Coming to a city that is full of so many different opportunities like Barcelona but only having the weekend to explore everything can be a quite tough challenge. It CAN. It doesn’t necessarily have to be.
Thanks to this ultimate Barcelona itinerary that shows you what to do on your 3-day weekend in Barcelona and what to do/see you will leave this beautiful city with a head and a camera roll full of great experiences. You will also find tons of travel tips and tricks that will allow you to have a much better experience.
- 1. Get a first overview of the city
- 2. Eat tapas or learn to cook your own Paella
- 3. End your first day with Magic Fountains Montjuic and Plaza Espanya
- 4. Join a street festival
- 5. Get the best pictures of sunset/sunrise
- 6. Go by bike
- 7. Refuel your batteries at La Boqueria
- 8. Explore at least 2 Gaudi buildings in Barcelona
- 9. Have a break in Ciutadella Park
- 10. Make great memories with new friends from all over the planet
- 11. Get lost in the small streets in the Gothic Quarter
- 12. Visit the Camp Nou
- 13. Enjoy the view
- 14. Visit a museum for free
- 15. End your trip at Plaça Reial
1. Get a first overview of the city
Once you stepped out of the plane and you will most likely want to get a first overview of the city to know what’s waiting for you your weekend in Barcelona.
A good option to do so is to go on a bus tour that has many stops all over the city and lets you go off and on the buses as often as you’d like to during the whole day. A one-day ticket for an adult for the bus touristic bus is 27€.
Another option to get to know the city is to join a walking tour.
There are a lot of different tours even theme-specific ones like ghost tours in the Gothic Quarter (or barri gòtic in Catalan), gourmet tours, la Sagrada Familia, or for the art/architecture lovers, the Picasso Museum.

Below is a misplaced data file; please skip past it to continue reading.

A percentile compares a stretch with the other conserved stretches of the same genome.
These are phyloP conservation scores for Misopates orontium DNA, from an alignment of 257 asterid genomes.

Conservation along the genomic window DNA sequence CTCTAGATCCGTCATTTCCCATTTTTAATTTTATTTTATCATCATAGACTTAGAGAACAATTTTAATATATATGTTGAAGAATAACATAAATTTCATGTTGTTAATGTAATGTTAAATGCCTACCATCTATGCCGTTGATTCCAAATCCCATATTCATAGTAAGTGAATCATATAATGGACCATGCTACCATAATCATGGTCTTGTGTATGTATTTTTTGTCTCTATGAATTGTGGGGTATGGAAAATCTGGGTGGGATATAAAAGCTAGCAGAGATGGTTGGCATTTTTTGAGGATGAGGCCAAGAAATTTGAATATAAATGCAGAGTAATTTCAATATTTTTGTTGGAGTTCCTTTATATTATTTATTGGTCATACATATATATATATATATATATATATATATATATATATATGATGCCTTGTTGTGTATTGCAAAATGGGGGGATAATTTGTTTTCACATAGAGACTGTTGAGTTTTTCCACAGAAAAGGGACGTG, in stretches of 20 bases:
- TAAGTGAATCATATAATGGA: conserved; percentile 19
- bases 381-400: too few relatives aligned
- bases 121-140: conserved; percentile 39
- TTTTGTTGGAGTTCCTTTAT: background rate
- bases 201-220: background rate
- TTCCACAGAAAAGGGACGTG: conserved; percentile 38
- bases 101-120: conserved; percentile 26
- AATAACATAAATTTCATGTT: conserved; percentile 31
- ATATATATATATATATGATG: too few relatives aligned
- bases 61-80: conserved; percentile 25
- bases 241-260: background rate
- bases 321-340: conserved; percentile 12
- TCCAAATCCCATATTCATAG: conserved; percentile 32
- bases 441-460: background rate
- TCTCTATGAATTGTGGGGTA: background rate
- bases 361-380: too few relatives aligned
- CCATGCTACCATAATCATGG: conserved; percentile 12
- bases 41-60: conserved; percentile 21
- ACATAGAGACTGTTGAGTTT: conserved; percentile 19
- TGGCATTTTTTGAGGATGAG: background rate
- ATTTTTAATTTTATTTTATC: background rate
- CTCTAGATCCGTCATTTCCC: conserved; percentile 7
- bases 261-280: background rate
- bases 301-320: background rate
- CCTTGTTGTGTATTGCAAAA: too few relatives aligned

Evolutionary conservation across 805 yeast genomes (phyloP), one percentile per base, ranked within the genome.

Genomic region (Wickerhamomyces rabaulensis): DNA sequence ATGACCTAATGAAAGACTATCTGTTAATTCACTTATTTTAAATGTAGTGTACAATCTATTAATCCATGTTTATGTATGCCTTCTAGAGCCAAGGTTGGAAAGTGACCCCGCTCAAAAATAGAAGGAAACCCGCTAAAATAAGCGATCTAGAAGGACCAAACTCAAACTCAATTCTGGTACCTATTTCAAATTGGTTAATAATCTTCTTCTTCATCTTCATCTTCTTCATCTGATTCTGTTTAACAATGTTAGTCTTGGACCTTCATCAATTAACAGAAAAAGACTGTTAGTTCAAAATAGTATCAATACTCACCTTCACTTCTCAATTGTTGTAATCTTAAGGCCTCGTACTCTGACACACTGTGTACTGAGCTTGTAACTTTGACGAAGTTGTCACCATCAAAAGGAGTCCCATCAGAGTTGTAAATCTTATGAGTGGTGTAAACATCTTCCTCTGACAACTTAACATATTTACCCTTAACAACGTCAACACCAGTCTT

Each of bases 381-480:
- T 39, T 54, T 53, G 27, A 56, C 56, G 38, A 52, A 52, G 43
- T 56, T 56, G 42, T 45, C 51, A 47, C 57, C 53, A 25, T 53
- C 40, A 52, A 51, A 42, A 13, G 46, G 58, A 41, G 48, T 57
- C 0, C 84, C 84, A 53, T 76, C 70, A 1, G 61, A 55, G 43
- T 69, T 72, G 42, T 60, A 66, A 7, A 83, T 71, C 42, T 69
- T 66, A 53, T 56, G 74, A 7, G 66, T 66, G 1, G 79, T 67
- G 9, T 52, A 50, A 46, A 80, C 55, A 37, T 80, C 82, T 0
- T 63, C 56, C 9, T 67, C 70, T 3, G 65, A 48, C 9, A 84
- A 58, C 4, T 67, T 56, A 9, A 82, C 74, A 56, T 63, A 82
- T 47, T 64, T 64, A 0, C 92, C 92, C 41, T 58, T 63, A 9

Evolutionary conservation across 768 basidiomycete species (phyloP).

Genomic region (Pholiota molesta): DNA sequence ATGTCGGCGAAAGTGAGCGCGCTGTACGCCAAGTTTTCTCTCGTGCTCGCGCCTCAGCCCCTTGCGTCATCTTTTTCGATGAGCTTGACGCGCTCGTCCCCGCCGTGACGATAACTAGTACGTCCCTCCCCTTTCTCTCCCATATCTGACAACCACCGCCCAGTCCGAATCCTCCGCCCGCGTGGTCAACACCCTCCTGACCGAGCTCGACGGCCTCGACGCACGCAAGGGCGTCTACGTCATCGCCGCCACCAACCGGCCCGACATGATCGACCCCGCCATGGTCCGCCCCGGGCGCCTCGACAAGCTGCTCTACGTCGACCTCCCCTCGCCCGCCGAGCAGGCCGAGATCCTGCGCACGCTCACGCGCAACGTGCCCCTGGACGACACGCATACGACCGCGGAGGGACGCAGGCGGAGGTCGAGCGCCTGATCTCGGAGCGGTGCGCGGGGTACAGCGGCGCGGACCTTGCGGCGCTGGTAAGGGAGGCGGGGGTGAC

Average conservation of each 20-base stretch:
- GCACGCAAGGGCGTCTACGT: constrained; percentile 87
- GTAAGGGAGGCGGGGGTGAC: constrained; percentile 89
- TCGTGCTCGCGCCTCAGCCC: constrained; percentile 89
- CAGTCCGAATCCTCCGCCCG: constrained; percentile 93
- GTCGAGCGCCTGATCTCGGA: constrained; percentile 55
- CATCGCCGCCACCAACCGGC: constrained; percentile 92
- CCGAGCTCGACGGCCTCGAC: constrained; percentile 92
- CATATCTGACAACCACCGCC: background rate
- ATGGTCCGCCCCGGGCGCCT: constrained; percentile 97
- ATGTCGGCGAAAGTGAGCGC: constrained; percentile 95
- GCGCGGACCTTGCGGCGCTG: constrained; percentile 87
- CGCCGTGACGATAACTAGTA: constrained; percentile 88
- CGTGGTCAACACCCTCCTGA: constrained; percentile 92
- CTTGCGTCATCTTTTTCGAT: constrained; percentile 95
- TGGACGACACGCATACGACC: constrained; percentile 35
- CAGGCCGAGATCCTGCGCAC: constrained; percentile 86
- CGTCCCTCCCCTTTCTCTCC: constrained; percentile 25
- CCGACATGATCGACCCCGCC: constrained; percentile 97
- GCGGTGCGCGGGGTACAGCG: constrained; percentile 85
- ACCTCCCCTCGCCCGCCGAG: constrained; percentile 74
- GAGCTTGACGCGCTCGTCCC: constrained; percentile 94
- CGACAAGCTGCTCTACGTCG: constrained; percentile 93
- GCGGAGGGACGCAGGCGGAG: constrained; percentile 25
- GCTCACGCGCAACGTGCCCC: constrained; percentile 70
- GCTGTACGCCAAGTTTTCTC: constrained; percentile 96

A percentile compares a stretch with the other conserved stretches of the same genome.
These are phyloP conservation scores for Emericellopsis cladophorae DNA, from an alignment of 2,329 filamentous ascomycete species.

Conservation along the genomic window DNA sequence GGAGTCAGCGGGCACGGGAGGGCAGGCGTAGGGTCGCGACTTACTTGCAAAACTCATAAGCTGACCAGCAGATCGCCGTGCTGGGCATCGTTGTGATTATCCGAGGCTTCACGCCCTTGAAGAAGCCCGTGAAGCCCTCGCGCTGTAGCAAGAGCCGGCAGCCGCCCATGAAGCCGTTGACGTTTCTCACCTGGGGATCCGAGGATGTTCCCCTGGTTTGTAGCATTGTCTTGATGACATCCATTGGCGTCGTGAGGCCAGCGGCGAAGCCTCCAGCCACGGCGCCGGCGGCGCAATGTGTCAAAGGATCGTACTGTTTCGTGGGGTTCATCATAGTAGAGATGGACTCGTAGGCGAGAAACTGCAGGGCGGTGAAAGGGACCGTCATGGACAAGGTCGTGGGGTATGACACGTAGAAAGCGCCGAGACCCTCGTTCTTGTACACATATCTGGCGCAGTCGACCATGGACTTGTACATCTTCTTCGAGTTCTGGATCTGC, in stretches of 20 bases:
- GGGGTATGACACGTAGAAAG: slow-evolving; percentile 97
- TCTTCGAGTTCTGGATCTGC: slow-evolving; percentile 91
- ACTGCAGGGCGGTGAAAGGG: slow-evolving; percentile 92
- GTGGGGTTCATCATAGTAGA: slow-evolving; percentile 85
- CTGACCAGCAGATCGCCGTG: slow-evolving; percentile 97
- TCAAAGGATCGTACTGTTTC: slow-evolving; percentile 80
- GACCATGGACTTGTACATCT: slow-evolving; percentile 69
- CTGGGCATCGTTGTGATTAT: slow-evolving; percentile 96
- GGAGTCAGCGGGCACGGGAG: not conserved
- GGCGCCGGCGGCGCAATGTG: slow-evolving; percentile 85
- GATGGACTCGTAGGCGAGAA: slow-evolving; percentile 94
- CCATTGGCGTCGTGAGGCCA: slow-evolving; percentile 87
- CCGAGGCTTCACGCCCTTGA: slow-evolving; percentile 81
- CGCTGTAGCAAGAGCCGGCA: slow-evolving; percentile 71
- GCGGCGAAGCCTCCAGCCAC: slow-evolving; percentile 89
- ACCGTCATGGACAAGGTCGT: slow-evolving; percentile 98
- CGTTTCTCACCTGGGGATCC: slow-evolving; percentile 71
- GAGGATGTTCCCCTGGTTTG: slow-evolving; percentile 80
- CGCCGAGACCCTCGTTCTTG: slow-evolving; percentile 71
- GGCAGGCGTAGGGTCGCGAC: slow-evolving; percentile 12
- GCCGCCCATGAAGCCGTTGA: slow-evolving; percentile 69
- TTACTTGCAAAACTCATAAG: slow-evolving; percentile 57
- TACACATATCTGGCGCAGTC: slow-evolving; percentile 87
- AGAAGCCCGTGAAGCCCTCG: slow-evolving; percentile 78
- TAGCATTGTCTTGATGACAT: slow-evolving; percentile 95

There are walking tours for around 12 to 20€ depending on the tour and last for around 4 hours depending on what tour you decide to go on.
2. Eat tapas or learn to cook your own Paella
After you got a first overview of the city it’s time for food!
Thinking about Spain, one of the most common things that pop up in people’s minds is eating tapas and as this is a very typical thing and part of the Spanish lifestyle for a real Barcelona experience you should try it too.
What you could start with would be Pan Tomaquet which is basically bread with oil, salt, and tomato. You can find tapas bars everywhere in Barcelona and the small pinchos often start at 1€ per piece.
For those of you who would like to take an active part in making their dinner a paella cooking class with your friends is a great option.
Those cooking classes often include market shopping so that you see where the food you’ll eat comes from. As Barcelona is close to the sea the typical Paella in Barcelona is with seafood but there are also options with meat or vegetables.
3. End your first day with Magic Fountains Montjuic and Plaza Espanya
What could be a better end to your first day in Barcelona than watching a great fountain show with lights and music for free?
The fountain show takes place in winter (30th October to 30th March) on Fridays and Saturdays from 7 pm to 9 pm and during the summertime (from the 31st March to 25th October) from 9 pm to 11.30 pm.
The fountains are close to Plaza Espanya which is an amazing place by night because of the great view you have from the top of the hill from the National Art Museum of Catalonia to Plaza Espanya and Las Arenas, a former bullfight arena that was converted to a shopping center.